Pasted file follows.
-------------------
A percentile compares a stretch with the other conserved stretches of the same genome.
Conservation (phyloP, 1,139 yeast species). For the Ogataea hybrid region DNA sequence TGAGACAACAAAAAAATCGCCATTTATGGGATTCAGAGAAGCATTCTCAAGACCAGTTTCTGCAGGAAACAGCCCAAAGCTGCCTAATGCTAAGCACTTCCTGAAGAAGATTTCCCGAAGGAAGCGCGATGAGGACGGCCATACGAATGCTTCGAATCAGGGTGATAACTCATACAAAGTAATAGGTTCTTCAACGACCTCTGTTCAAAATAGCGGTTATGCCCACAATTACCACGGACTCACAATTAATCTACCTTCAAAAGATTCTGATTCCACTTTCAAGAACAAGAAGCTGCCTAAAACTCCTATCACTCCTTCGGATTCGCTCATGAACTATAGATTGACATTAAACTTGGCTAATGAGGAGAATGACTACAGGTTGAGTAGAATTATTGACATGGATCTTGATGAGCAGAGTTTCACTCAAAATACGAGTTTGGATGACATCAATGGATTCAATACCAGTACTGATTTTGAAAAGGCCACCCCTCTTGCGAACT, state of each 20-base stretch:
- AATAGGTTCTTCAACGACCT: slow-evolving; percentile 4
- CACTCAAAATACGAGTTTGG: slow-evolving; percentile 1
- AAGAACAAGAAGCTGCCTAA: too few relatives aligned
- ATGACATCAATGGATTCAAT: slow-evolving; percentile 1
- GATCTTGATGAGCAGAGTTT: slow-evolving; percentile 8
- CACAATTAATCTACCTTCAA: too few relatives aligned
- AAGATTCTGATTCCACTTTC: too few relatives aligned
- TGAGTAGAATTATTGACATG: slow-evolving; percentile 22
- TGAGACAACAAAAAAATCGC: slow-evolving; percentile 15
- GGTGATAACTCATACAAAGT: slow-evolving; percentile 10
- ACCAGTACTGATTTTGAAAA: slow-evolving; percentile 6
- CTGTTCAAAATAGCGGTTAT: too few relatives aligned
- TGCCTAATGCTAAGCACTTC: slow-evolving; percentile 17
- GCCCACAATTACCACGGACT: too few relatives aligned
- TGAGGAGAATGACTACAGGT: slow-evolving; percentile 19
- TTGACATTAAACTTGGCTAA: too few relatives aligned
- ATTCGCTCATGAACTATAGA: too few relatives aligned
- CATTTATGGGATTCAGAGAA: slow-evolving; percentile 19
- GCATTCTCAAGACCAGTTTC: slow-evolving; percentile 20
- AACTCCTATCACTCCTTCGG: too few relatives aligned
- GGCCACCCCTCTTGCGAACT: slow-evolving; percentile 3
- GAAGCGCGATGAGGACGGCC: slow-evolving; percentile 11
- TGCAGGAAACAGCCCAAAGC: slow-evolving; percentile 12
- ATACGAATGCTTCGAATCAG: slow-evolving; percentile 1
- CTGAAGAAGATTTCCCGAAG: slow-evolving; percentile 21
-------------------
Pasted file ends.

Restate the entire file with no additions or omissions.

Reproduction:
A percentile compares a stretch with the other conserved stretches of the same genome.
Conservation (phyloP, 1,139 yeast species). For the Ogataea hybrid region DNA sequence TGAGACAACAAAAAAATCGCCATTTATGGGATTCAGAGAAGCATTCTCAAGACCAGTTTCTGCAGGAAACAGCCCAAAGCTGCCTAATGCTAAGCACTTCCTGAAGAAGATTTCCCGAAGGAAGCGCGATGAGGACGGCCATACGAATGCTTCGAATCAGGGTGATAACTCATACAAAGTAATAGGTTCTTCAACGACCTCTGTTCAAAATAGCGGTTATGCCCACAATTACCACGGACTCACAATTAATCTACCTTCAAAAGATTCTGATTCCACTTTCAAGAACAAGAAGCTGCCTAAAACTCCTATCACTCCTTCGGATTCGCTCATGAACTATAGATTGACATTAAACTTGGCTAATGAGGAGAATGACTACAGGTTGAGTAGAATTATTGACATGGATCTTGATGAGCAGAGTTTCACTCAAAATACGAGTTTGGATGACATCAATGGATTCAATACCAGTACTGATTTTGAAAAGGCCACCCCTCTTGCGAACT, state of each 20-base stretch:
- AATAGGTTCTTCAACGACCT: slow-evolving; percentile 4
- CACTCAAAATACGAGTTTGG: slow-evolving; percentile 1
- AAGAACAAGAAGCTGCCTAA: too few relatives aligned
- ATGACATCAATGGATTCAAT: slow-evolving; percentile 1
- GATCTTGATGAGCAGAGTTT: slow-evolving; percentile 8
- CACAATTAATCTACCTTCAA: too few relatives aligned
- AAGATTCTGATTCCACTTTC: too few relatives aligned
- TGAGTAGAATTATTGACATG: slow-evolving; percentile 22
- TGAGACAACAAAAAAATCGC: slow-evolving; percentile 15
- GGTGATAACTCATACAAAGT: slow-evolving; percentile 10
- ACCAGTACTGATTTTGAAAA: slow-evolving; percentile 6
- CTGTTCAAAATAGCGGTTAT: too few relatives aligned
- TGCCTAATGCTAAGCACTTC: slow-evolving; percentile 17
- GCCCACAATTACCACGGACT: too few relatives aligned
- TGAGGAGAATGACTACAGGT: slow-evolving; percentile 19
- TTGACATTAAACTTGGCTAA: too few relatives aligned
- ATTCGCTCATGAACTATAGA: too few relatives aligned
- CATTTATGGGATTCAGAGAA: slow-evolving; percentile 19
- GCATTCTCAAGACCAGTTTC: slow-evolving; percentile 20
- AACTCCTATCACTCCTTCGG: too few relatives aligned
- GGCCACCCCTCTTGCGAACT: slow-evolving; percentile 3
- GAAGCGCGATGAGGACGGCC: slow-evolving; percentile 11
- TGCAGGAAACAGCCCAAAGC: slow-evolving; percentile 12
- ATACGAATGCTTCGAATCAG: slow-evolving; percentile 1
- CTGAAGAAGATTTCCCGAAG: slow-evolving; percentile 21